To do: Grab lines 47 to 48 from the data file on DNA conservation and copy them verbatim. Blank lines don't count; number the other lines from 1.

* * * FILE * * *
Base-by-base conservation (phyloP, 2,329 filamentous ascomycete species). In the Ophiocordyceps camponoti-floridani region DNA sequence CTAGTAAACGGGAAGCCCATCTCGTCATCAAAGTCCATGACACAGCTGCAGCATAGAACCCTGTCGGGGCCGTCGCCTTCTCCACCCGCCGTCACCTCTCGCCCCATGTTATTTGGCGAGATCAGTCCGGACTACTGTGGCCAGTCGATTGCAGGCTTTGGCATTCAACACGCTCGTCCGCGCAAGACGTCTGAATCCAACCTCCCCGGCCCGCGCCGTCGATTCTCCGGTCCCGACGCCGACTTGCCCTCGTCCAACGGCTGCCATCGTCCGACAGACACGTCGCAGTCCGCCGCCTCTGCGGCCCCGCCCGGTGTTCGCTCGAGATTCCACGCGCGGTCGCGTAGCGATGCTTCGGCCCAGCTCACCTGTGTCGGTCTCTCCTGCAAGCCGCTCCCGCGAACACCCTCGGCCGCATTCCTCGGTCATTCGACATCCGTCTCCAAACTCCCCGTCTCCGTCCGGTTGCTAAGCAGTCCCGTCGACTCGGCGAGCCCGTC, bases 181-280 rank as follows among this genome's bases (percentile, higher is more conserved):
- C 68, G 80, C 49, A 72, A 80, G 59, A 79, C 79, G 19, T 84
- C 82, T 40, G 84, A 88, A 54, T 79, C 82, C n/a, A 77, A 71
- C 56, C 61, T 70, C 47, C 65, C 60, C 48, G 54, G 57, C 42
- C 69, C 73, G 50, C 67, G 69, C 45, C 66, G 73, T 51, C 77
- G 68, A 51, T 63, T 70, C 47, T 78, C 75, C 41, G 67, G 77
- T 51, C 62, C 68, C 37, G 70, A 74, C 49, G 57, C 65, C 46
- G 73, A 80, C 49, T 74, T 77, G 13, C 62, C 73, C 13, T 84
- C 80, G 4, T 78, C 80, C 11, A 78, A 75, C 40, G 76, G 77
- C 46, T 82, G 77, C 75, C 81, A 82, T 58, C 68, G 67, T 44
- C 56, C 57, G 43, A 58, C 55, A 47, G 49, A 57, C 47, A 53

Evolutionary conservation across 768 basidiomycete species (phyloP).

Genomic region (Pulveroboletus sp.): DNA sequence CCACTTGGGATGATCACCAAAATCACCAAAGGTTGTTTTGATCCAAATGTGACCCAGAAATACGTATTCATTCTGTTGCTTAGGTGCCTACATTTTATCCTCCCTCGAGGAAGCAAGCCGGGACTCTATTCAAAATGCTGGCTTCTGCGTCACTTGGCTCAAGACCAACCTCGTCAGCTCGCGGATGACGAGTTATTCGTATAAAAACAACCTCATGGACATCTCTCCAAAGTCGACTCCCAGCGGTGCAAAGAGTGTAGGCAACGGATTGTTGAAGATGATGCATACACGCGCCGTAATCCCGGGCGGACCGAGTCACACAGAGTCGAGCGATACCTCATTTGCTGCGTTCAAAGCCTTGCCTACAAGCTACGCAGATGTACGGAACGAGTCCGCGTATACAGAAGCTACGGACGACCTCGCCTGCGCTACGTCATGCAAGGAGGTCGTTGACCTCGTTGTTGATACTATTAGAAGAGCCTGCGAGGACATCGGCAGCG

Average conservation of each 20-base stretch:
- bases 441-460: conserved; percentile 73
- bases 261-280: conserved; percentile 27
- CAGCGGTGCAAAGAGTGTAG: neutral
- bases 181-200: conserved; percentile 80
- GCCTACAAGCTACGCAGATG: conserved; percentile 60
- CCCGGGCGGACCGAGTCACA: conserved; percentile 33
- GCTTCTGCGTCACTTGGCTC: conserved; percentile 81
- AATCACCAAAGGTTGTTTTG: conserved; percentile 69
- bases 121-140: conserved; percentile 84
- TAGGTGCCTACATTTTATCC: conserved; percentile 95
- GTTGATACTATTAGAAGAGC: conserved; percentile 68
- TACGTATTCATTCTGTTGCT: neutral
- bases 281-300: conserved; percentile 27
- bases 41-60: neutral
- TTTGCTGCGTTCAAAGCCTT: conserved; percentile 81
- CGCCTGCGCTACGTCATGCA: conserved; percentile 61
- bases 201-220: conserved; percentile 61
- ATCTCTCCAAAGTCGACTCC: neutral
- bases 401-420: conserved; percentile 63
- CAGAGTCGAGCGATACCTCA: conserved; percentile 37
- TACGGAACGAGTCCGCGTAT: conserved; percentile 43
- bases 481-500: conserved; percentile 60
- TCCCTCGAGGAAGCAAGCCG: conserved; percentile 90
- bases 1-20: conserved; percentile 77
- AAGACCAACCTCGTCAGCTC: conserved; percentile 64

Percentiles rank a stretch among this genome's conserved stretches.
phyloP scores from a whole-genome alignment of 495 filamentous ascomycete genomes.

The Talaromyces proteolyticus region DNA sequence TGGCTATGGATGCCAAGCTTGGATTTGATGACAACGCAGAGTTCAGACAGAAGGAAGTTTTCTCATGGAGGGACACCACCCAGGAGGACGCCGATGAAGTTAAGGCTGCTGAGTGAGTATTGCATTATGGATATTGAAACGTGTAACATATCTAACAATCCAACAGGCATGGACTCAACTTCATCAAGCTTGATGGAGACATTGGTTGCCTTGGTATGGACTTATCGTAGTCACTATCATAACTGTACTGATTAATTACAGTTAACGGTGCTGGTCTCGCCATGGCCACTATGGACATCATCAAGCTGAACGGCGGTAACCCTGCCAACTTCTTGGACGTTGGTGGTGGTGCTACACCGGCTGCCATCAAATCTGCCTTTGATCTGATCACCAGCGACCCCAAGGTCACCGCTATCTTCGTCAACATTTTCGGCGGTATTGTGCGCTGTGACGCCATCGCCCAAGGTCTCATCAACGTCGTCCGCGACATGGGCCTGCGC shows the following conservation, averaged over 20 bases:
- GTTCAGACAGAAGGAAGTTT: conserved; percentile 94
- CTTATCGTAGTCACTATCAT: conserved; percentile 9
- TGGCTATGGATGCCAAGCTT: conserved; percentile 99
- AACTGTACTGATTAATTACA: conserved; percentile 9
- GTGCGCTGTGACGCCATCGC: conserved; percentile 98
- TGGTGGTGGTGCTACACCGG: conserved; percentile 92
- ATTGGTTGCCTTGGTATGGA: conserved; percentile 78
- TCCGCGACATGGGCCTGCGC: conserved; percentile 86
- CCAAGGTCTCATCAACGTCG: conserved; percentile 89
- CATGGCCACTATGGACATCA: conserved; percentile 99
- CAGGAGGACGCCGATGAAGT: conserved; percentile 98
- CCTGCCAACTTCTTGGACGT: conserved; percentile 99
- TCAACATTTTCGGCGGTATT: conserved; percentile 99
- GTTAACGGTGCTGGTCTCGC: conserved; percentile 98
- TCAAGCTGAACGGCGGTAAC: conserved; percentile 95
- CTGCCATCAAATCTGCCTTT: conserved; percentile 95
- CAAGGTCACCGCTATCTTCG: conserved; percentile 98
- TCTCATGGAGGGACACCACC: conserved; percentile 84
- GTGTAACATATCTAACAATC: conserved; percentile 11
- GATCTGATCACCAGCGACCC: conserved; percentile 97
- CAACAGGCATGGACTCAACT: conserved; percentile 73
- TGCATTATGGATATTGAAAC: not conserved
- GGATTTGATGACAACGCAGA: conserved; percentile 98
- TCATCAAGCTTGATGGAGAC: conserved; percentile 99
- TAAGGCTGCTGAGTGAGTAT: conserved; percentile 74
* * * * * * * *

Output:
- GTGCGCTGTGACGCCATCGC: conserved; percentile 98
- TGGTGGTGGTGCTACACCGG: conserved; percentile 92